Uniting Brazilian craft and design

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One of the trademark features of Brazilian design is the use of craft techniques in the production of items.

The handmade and technology mix lends a unique Brazilian character to unusual decorative and utilitarian objects for the home, with designers Sérgio Matos, Nicole Tomazi, Paulo Biacchi and the Campana brothers being some of the main references of designers who currently invest in the style.

But the proponents of this blend of techniques say that it is not an easy choice, as far as the local audience is concerned. That is because the mix craft with design is still underappreciated in Brazil and much more recognized and appreciated abroad.

“Our work needs to get compliments in Milan so that Brazilians can appreciate our work. In Italy, there are excellent artisans working with leather, for example, who are very valued. Craft does not diminish the value of an item – it’s very much the opposite,” architect and designer Nicole Tomazi of Oferenda Objects told decor portal Delas.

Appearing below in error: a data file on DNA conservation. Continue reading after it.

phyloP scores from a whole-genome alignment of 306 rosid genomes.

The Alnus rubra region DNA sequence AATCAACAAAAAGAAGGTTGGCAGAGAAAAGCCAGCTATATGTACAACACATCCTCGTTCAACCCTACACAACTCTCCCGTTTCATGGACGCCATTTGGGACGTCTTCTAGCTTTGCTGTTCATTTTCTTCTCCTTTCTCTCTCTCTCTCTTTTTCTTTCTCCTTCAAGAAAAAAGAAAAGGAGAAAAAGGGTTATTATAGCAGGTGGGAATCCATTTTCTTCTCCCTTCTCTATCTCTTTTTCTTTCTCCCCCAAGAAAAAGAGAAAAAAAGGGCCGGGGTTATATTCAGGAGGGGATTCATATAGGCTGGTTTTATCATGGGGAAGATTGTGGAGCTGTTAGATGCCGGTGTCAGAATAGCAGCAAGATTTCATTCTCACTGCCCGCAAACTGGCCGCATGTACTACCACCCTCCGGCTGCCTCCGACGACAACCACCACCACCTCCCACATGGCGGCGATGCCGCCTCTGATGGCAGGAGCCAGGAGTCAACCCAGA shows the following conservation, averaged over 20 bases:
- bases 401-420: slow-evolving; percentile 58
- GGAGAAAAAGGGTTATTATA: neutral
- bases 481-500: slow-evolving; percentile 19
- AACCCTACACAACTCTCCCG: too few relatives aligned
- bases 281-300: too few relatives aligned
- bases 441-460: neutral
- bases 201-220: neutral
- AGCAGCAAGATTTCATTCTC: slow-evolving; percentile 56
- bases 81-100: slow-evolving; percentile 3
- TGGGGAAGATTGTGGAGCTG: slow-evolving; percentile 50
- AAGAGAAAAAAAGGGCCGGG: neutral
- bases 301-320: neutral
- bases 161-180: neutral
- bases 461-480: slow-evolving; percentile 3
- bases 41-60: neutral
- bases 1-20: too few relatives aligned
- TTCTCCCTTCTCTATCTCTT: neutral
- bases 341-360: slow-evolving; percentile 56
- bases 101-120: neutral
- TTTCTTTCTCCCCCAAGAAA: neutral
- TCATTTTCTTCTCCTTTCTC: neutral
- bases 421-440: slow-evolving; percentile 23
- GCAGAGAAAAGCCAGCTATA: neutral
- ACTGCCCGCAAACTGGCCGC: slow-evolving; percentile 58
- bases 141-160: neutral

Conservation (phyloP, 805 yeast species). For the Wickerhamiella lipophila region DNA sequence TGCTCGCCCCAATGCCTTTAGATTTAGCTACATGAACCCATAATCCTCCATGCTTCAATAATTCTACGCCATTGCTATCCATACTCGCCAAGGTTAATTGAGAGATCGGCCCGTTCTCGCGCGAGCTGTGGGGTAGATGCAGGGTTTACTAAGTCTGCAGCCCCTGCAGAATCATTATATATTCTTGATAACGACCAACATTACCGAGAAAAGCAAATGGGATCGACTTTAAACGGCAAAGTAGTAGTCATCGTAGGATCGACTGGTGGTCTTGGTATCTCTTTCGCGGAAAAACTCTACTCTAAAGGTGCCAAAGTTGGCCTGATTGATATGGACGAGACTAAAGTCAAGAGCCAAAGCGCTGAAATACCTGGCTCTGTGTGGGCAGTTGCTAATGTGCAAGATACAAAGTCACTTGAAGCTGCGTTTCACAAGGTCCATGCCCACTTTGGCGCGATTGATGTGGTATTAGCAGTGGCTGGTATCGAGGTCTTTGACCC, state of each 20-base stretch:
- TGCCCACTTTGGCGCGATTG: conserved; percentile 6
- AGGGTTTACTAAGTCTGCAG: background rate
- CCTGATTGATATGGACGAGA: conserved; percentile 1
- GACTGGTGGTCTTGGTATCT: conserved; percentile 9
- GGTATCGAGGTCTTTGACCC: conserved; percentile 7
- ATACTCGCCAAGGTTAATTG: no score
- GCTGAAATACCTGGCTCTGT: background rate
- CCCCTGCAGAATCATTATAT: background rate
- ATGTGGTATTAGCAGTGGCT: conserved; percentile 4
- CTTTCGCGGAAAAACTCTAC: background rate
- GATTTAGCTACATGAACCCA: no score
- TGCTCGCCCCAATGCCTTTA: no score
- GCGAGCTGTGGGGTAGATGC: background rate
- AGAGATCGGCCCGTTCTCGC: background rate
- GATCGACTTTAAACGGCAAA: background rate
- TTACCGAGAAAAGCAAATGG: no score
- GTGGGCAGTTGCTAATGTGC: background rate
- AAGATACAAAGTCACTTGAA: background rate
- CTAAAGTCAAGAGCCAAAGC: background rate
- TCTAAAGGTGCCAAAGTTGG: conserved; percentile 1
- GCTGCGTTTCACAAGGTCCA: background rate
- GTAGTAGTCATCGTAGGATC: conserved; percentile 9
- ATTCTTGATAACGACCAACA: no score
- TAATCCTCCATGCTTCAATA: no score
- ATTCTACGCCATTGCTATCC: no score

The other side of the story is that designers often face trouble when trying to produce items with a strong craft element on an industrial scale due to the high manufacturing cost and adaptation of processes, which makes it all unviable.

Some designers say that the answer to this conundrum is being able to work craft elements into the current standards of the manufacturing industry. Despite the challenges, many Brazilian designers  are succeeding in establishing a strong link between technology and craftsmanship by uniting technology and art in an extremely experimental work. Check out the images below:

“Cobogó” table by the Campana Brothers

The raffia poster bed by the Campana Brothers for Edra

Hand-painted chair by Carolina Armellini and Paulo Biacchi

The “Marakatu” fruit bowl by Sérgio Matos

The “Caçuá” sofa by Sérgio Matos